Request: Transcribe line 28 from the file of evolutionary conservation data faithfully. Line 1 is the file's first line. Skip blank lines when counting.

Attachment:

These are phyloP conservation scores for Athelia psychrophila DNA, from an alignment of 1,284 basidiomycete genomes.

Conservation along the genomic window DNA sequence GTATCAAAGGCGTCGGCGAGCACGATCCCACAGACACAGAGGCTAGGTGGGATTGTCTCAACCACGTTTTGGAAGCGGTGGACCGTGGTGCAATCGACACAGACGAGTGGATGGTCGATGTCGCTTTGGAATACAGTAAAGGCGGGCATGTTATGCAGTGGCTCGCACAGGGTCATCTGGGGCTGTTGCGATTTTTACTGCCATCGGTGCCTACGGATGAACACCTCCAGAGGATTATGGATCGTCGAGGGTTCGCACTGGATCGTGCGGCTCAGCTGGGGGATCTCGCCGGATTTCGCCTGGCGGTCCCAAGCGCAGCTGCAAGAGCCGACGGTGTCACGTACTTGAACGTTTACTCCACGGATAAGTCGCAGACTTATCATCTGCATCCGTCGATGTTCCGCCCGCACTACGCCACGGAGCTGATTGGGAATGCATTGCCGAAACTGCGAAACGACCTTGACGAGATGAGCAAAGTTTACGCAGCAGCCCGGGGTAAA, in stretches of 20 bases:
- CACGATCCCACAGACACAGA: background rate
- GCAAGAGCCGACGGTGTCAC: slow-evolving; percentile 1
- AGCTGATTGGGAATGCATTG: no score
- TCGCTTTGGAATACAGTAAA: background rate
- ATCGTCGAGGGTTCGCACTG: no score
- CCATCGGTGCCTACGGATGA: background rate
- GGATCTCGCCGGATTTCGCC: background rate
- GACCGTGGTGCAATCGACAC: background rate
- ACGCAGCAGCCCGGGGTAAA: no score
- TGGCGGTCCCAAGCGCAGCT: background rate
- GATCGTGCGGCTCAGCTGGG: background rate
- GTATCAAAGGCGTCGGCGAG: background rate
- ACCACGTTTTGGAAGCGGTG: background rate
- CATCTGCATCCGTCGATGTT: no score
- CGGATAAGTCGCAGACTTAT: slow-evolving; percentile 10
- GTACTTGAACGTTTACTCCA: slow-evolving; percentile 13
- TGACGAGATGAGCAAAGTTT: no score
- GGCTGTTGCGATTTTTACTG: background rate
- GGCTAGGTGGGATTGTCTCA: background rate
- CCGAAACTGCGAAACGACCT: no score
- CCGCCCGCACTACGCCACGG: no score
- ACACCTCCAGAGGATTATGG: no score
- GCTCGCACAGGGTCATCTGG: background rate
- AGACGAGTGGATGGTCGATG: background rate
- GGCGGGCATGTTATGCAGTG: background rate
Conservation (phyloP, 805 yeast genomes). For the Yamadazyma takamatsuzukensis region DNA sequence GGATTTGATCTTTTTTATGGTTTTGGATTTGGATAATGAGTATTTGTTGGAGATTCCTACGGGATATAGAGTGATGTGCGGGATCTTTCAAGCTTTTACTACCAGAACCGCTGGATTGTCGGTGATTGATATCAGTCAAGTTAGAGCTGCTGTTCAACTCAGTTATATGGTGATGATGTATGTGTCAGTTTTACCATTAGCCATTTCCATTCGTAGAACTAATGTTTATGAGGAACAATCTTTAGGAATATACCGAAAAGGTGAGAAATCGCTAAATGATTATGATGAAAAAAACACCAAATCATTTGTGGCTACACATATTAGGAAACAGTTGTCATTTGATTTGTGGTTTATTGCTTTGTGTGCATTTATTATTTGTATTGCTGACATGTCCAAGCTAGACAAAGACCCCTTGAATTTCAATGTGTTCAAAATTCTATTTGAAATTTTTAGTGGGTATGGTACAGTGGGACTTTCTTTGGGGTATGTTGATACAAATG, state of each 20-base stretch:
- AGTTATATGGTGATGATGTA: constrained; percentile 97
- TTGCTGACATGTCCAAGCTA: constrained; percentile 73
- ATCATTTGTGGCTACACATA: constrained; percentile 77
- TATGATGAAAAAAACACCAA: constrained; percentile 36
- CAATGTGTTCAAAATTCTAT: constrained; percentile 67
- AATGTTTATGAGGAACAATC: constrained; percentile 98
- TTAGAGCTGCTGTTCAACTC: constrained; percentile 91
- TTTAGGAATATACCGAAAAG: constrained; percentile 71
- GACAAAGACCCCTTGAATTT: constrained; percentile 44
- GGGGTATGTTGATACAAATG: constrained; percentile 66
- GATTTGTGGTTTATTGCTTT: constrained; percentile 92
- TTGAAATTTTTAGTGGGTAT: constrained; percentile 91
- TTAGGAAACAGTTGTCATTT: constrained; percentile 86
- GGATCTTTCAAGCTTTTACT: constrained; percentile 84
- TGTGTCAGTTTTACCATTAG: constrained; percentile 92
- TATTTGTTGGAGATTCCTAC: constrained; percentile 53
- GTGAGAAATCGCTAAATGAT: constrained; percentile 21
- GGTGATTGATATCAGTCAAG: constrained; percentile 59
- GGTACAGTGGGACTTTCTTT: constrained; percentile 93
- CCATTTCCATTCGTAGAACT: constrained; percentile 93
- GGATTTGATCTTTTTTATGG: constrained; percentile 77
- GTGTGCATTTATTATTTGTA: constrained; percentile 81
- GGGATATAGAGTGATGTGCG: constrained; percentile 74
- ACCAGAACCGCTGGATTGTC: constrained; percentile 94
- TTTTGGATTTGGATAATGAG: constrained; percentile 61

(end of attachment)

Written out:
Conservation (phyloP, 805 yeast genomes). For the Yamadazyma takamatsuzukensis region DNA sequence GGATTTGATCTTTTTTATGGTTTTGGATTTGGATAATGAGTATTTGTTGGAGATTCCTACGGGATATAGAGTGATGTGCGGGATCTTTCAAGCTTTTACTACCAGAACCGCTGGATTGTCGGTGATTGATATCAGTCAAGTTAGAGCTGCTGTTCAACTCAGTTATATGGTGATGATGTATGTGTCAGTTTTACCATTAGCCATTTCCATTCGTAGAACTAATGTTTATGAGGAACAATCTTTAGGAATATACCGAAAAGGTGAGAAATCGCTAAATGATTATGATGAAAAAAACACCAAATCATTTGTGGCTACACATATTAGGAAACAGTTGTCATTTGATTTGTGGTTTATTGCTTTGTGTGCATTTATTATTTGTATTGCTGACATGTCCAAGCTAGACAAAGACCCCTTGAATTTCAATGTGTTCAAAATTCTATTTGAAATTTTTAGTGGGTATGGTACAGTGGGACTTTCTTTGGGGTATGTTGATACAAATG, state of each 20-base stretch: